What To Expect When You’re Expecting (To Walk for Hunger)
1) A necessity to wake up early on a Sunday.
I haven’t woken up at 5:30 a.m. since I had a “real” job last year, with maybe one exception to catch a flight, so this was a challenge. But I was determined to arrive ON TIME,* so I drank my coffee, ate some fruit, packed my belongings (including, stupidly, a book), and hit the road.
*Level of miraculatude: Jesus turns water into wine -> The Eagles’ starting quarterback finishes a season -> Jenny shows up somewhere on time.
2) You’ll forget your registration.
Even though I went to work on a Saturday specifically to print it out, and took three-hours out of my day because I got side-tracked by a RISD craft fair, and even though I put my registration IN my purse so I wouldn’t forget it, I still managed to leave it at home.
The realization hit 20 minutes into my drive north on I-95. When I texted M-dog in a panic, he told me he forgot his as well. We were still able to do the Walk, but it was upsetting nonetheless.
3) If commuting via subway, it’s possible you’ll (illegally) park at one station and return home to another one. (see previous blog)
Just me? Okay.
4) The T will offer a free subway pass to walkers.
Provided you show them your registration.
[The kind security guards let me in anyway. God bless them.]
5) The subway will be under construction.
My intent to arrive ON TIME (and actually, at this point, EARLY) came to a crashing halt when we had to exit the subway, wait for a shuttle, commute 15 minutes in traffic to the next stop, and then re-board the subway.
Note: Even “charitable” people are a bunch of ruthless line-cutters and shovers when it comes to a scarcity of shuttles. Imagine a crowd of George Costanzas pushing frail old women out of the way to board a bus (while yelling “Fire!”) and that’s similar to the subway-shuttle scene.
6) There won’t be bathrooms until you arrive at the Boston Commons.
The coffee that got me out of bed at 5:30 a.m. came back with a vengeance. If you recall my bus ride to Milford Sound, I underwent a similar experience where I thought I was going to die or vomit or rupture my bladder. (Potentially all three but in a different order.) I was sweating and nauseated by the end of the third subway ride, and I barely made it to the porta-potties without creating an embarrassing scene.**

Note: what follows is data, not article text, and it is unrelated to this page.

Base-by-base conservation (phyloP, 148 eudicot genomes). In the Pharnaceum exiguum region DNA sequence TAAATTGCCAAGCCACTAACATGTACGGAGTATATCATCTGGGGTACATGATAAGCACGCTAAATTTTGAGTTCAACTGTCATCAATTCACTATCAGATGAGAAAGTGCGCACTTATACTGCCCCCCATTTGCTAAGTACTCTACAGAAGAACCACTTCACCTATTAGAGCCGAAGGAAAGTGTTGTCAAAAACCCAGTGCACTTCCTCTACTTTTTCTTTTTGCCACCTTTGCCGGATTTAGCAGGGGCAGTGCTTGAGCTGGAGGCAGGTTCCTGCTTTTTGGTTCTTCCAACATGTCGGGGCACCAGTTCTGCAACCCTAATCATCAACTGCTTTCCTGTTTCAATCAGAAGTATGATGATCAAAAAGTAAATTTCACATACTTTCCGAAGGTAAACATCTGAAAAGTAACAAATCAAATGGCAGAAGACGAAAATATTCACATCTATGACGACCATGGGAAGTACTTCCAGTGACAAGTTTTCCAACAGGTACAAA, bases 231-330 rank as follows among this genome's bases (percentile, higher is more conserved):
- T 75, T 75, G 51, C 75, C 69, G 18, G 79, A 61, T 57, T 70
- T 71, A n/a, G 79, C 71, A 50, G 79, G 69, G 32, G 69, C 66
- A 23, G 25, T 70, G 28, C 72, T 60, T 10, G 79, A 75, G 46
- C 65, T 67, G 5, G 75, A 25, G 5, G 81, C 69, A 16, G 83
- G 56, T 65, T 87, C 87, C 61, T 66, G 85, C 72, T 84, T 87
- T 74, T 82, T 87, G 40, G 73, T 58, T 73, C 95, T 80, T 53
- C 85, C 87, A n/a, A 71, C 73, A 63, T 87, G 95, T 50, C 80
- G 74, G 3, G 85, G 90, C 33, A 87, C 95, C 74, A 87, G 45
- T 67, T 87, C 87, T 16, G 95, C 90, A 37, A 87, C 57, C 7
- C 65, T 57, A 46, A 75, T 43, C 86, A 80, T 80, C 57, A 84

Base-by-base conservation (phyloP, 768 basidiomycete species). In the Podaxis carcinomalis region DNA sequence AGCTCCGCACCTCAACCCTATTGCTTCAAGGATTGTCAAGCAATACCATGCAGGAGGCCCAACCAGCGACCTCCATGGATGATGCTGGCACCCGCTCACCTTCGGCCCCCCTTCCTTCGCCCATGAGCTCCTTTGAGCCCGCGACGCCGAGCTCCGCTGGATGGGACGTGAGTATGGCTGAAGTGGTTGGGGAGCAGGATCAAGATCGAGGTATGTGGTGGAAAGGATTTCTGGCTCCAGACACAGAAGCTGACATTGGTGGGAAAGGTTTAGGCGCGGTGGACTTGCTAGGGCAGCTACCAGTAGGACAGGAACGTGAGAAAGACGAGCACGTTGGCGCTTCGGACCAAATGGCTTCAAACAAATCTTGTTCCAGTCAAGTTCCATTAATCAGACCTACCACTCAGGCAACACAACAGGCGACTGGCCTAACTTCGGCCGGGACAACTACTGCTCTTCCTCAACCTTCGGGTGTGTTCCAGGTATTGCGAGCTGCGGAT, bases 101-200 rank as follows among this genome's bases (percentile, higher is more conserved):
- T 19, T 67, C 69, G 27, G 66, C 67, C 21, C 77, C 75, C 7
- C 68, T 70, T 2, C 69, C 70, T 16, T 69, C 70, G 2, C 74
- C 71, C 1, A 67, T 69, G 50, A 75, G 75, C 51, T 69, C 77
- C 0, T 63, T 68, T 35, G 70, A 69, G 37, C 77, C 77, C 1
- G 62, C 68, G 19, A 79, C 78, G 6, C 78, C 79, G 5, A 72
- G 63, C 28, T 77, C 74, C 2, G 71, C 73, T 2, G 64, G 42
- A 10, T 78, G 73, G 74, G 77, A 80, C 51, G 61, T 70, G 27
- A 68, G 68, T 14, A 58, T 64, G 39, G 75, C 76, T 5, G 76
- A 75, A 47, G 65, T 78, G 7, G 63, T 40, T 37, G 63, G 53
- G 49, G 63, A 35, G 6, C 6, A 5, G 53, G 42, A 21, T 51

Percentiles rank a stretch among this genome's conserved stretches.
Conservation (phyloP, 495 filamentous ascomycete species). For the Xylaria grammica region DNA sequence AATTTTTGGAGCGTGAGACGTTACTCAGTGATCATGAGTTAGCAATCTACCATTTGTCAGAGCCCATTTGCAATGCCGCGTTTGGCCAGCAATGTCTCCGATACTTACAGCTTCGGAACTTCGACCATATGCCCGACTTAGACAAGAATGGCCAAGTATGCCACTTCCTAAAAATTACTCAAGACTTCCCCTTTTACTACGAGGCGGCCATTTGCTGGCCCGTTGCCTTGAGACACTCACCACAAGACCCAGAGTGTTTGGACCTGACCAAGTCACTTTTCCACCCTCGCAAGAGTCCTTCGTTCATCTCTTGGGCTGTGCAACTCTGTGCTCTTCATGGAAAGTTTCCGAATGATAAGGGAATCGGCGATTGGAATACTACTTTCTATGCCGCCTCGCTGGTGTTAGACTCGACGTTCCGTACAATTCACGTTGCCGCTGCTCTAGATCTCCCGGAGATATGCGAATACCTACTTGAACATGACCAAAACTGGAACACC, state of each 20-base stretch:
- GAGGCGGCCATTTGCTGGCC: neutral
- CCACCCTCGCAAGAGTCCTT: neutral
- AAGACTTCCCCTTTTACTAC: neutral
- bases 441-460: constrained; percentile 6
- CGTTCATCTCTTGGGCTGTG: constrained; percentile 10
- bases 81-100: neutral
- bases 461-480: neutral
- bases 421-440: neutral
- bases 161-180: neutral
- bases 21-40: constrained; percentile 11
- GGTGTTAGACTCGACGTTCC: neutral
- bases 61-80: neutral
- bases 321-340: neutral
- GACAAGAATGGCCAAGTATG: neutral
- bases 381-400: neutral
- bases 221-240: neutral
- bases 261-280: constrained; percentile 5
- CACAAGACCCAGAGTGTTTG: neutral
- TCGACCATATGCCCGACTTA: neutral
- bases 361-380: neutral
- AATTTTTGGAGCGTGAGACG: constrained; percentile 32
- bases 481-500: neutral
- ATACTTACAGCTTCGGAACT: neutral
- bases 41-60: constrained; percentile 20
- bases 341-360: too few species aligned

**There are few times in my life where I feel like giving thanks—like, sacrificing a pigeon or singing hymns—over the sight of a porta-potty, but this is was one of those times.
7) The archway of balloons is the finish line, not the start line.
It’s my 50/50 predicament. If I only have two options, I will always choose the wrong one.
The police officers kindly re-directed me to the giant START HERE sign down the street.
8) It’s a well-organized event.
Even someone like me, who is bound to get lost, could not do so here. There was no question of where to go (well, beyond the start/finish line dilemma). Streets were marked off for walkers; there were check-in points along the way with long white tables and sign-in sheets; volunteers offered water, encouragement and high-fives; people made signs that were posted along the route to keep our spirits up, etc. I was impressed by the amount of work that went into hosting the 43,000 walkers. Kudos to the organizers and the 2,000 volunteers who worked all day and kept a cheerful attitude despite the George Costanzas in the crowd.
9) The “Walk for Hunger” was not short on food.
It was a sad irony that I somehow ate too much during the Walk. All along the way, concession carts were parked with offerings of ice cream and lemonade, kebabs and pretzels, and the path we walked took us near pizza joints and restaurants that wafted delicious smells at us. I was able to resist all of that (although I planned to get a giant Fro-Yo at the end), but around mile 12 we stopped at the designated picnic lunch spot, and there I met my demise.
They gave out free sandwiches*** and snack bags with popcorn, pita chips, and granola bars. I had a mini box of apple juice that six-year-olds take to school and I drank it as fast as that little straw would let me. Blessed apple juice! The damage, however, was caused by the cart that sold burgers, waffle fries, and giant sausages topped with sautéed onions and bell peppers that looked so mouth-wateringly good that I almost robbed a middle schooler of his.
***these are nothing to write home about, or write a blog about, because they were literally one slice of turkey (OR one piece of cheese) between two slices of bread, and there was somehow a 8-to-one ratio (by volume) of bread to internal sandwich components. No condiments. I’m grateful we received them, but I’d rather the sandwiches have been dressier and gone to people whom the Walk was meant to feed.
I ended up splitting a sausage thing (I don’t know what that’s called. It’s like a hot-dog on steroids), veggie burger, and greasy, homemade fries with M-dog, in addition to the other food we were given.
Positive note: I was not so desperate that I ate the fries that got soaked from the spontaneous water fight that erupted.
Sad note: I was nonetheless still full 8 miles later and did not get Fro-Yo after the Walk.
10) Walking 20 miles in Boston is not that bad.
I didn’t have to change socks. I didn’t get any blisters. The weather wasn’t as stormy as predicted: it was sprinkly and windy at times, but the big rain held off until I made it home—we even had some sunshine and warmth. The first six miles were the longest. The last two miles were the quickest, but only because we ran (and one poor girl broke her wrist during the final sprint, yet still managed to beat us all). We got to tell stories and feel good about doing something positive and take an obscene number of congratulatory jumping photos.
I forgot to post the best one. This one goes out to M-dog:
And here’s my final crossing.